An enthusiastic crowd of 300 at the 131st Anniversary Commemoration of the Bay View Tragedy cheered the stirring re-enactment of the May 5, 1886 event and the compelling words of speaker Luz Sosa.
The commemoration ceremony – which has become an annual event on the first Sunday of May since 1986 – is held to remember the 1886 incident in which seven persons were killed by bullets from the State Militia during a
peaceful march of workers seeking to establish the eight-hour day, long a goal of working people who then toiled 10, 12 and 14 hours for a six-day week.
The events leading up to the killings were staged by local acting groups, directed by John Schneider, a Milwaukee actor, director and educator, and produced by Barbara Leigh, longtime director of Milwaukee Public Theatre. Larger than life-sized puppets dramatized the words of then Gov. Jeremiah P. Rusk and of labor leaders of the day, including Paul Grottkau, bringing boos from the crowd to Rusk’s comments and cheers for the labor leaders’ words.
It was for the day’s speaker, Luz Sosa, of American Federation of Teachers Local 212 and an instructor at MATC, to bring the events of 131 years ago into perspective for workers of 2017. Today, she said, Americans work harder and have longer hours than any workers in the industrial democracies, averaging 47 hours a week. “Can you believe that?” she asked.
“So, the struggle of the eight-hour workday is here today. Right?” she asked.
Sosa told the crowd that she was born in Paraguay, spent her early years in Argentina and moved to the United States and Milwaukee at age 16, reminding the crowd that “just as many of those who died here I’m an immigrant . . . and today immigrants are being scapegoated.”
“There is a reason for that, because unity creates power,” she said, and corporate America knows if it can pit one ethnic group against another it can weaken workers’ power by destroying their unions. “Once we divide them, we can conquer them,” was the reasoning of the corporations, Sosa said.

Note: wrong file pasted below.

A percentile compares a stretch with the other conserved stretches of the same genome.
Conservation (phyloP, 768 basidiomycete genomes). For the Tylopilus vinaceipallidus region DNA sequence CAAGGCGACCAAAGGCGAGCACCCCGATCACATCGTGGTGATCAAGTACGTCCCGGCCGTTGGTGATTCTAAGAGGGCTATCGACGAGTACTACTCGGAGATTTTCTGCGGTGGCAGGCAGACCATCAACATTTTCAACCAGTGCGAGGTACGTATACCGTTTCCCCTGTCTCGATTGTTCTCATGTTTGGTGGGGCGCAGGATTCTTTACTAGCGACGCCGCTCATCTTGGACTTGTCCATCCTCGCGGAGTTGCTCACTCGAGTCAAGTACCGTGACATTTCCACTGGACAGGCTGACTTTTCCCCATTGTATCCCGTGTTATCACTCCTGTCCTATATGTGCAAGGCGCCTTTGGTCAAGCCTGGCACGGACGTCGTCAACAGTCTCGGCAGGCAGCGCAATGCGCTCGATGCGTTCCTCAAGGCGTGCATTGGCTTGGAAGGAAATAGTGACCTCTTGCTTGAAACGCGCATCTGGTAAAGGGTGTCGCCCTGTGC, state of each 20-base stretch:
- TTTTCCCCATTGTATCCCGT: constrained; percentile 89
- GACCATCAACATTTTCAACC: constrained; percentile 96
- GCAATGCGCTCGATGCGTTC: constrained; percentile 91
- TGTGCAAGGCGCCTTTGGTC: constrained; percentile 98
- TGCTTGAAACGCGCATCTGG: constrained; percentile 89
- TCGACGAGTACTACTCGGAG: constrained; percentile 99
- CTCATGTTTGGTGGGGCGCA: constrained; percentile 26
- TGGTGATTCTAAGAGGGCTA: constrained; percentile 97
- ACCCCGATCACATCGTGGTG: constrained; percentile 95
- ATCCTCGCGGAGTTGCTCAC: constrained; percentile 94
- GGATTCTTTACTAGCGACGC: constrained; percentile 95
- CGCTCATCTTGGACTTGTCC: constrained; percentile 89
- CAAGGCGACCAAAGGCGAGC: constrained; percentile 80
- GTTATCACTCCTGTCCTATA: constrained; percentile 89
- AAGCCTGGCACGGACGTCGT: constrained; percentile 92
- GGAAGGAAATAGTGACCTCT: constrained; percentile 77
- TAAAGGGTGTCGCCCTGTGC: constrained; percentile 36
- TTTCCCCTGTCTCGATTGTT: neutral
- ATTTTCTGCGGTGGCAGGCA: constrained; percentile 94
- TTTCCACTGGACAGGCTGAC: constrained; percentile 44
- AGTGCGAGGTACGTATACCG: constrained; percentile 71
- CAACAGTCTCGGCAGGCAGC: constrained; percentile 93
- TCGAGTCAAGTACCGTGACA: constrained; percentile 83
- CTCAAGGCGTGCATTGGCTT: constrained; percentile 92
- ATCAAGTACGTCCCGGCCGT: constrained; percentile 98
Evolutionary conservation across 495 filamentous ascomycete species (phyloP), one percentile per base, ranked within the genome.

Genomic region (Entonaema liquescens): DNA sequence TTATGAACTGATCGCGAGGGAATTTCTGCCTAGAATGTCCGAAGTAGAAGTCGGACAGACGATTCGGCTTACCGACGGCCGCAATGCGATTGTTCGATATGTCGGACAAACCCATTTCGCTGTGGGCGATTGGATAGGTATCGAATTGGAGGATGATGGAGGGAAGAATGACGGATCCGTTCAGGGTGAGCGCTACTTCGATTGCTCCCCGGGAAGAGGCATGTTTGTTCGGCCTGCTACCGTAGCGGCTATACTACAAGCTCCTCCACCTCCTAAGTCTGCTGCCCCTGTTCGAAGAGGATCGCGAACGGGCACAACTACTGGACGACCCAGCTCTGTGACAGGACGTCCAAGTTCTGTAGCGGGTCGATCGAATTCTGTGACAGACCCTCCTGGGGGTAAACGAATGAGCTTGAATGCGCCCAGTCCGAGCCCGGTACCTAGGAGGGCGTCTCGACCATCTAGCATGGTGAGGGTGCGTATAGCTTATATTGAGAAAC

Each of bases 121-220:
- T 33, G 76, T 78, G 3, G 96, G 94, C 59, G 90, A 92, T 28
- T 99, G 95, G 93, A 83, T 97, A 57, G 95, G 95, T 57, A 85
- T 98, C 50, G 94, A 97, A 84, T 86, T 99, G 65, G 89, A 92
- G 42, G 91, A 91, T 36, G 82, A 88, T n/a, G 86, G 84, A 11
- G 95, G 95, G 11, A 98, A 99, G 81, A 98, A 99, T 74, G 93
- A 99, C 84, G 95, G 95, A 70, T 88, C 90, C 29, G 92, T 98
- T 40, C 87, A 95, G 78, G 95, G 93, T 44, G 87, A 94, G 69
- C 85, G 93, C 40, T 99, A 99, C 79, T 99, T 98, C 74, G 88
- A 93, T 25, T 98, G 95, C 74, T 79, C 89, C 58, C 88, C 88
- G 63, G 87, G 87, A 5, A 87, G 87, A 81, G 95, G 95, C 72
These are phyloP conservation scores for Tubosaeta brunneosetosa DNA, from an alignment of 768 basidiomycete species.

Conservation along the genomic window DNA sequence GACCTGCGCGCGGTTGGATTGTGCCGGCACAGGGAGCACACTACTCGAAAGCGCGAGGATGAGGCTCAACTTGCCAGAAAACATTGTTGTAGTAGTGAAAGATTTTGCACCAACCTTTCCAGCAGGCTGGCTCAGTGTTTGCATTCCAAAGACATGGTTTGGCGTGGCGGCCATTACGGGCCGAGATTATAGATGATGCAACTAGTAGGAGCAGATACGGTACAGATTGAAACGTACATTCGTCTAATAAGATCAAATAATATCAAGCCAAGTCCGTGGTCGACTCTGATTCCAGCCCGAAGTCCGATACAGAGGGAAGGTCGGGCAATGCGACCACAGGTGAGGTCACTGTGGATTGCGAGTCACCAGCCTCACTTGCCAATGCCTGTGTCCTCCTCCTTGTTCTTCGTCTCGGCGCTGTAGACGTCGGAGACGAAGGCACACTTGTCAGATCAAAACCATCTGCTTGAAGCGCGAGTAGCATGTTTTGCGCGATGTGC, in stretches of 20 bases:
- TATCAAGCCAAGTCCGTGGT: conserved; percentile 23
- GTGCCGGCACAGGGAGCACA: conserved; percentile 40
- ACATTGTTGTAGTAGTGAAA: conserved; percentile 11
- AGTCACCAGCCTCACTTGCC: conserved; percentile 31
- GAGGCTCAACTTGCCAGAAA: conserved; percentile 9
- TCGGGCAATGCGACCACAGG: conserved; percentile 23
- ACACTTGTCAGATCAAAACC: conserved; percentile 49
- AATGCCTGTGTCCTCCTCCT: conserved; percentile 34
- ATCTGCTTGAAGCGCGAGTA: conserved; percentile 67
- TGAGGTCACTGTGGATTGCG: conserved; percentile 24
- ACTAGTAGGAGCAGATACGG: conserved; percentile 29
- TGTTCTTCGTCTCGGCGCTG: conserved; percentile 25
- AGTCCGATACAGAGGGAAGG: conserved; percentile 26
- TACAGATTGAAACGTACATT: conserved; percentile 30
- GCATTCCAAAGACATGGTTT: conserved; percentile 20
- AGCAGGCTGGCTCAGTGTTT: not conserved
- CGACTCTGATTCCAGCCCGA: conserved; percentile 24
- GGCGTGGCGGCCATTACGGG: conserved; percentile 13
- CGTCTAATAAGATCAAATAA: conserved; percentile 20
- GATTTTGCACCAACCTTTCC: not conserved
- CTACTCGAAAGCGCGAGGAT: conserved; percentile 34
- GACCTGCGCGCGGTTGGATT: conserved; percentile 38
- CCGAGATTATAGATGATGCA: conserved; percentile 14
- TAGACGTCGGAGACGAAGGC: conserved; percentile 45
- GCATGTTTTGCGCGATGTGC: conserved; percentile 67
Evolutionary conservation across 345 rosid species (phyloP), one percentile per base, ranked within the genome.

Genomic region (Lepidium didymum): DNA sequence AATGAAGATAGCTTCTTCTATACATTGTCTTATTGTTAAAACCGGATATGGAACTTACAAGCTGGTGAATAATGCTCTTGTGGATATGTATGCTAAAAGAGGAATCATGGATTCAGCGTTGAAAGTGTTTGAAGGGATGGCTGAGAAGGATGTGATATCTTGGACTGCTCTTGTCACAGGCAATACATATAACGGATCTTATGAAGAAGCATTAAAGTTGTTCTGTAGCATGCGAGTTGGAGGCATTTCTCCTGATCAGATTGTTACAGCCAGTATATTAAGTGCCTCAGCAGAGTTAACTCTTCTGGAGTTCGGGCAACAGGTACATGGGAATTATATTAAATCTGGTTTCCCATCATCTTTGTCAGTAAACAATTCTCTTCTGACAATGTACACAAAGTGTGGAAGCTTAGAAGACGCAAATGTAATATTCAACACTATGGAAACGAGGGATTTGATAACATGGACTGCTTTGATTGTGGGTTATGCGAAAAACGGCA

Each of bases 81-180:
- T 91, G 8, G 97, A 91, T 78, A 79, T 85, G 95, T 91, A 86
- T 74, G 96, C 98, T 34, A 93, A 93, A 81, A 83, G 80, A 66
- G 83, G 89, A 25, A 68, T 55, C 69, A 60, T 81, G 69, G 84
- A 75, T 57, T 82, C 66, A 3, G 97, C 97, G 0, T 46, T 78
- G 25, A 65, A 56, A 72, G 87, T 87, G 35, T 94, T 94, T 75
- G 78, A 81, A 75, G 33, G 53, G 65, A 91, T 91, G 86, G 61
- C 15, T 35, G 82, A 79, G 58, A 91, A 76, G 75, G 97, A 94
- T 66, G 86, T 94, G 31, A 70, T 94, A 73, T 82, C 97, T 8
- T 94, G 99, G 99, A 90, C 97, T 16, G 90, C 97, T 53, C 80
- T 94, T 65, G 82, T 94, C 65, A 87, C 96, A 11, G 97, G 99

Since the 1980s, she said, businesses have been successful in instilling in workers a feeling that it was better to be serving one’s own individual interests rather than the group as a whole. Sadly, many have bought into a belief that “I work harder than other workers,” thus weakening any interest in unifying.
The workers’ only answer, Sosa said, is that “to organize, to educate and to agitate.” She urged workers to unionize and to establish “one community” of workers.
Also, she said, “we need to vote.” The numbers are ridiculous when only 50% of citizens voted in the last Presidential election. And we need to elect “good people,” pointing out several politicians in the audience that she said were examples of the kind of officials that voters should elect. “We need more of them,” she said.
“We need to stop corporations from electing our politicians,” she said. “That needs to happen today.”
Sosa said that workers need to have the right to strike, something that was taken away from public employees in the legislation of 2011 that stripped collective bargaining rights of public sector unions.
“The change has to come from us,” she said. Workers must fight for their rights and for better conditions, but she said workers “need to come together and we need to say, ‘Enough is enough, enough is enough, enough is enough,” bring a huge cheer from the crowd.
As a result of a question asked at the event, State Rep. Fred Kessler, who is a member of the Board of the Wisconsin Historical Society, promised to pursue an effort to place the names of the seven who were killed in the massacre on the historical marker site in Bay View.
He was one of many officer holders who attended. Others included State Senator Chris Larson: State Representatives Christine Sinicki, Jonathan Brostoff, Dan Riemer and Evan Goyke; County Supervisors Marina Dimitrijevic and Jason Haas; Alderman Tony Zielinski and District Attorney John Chisholm.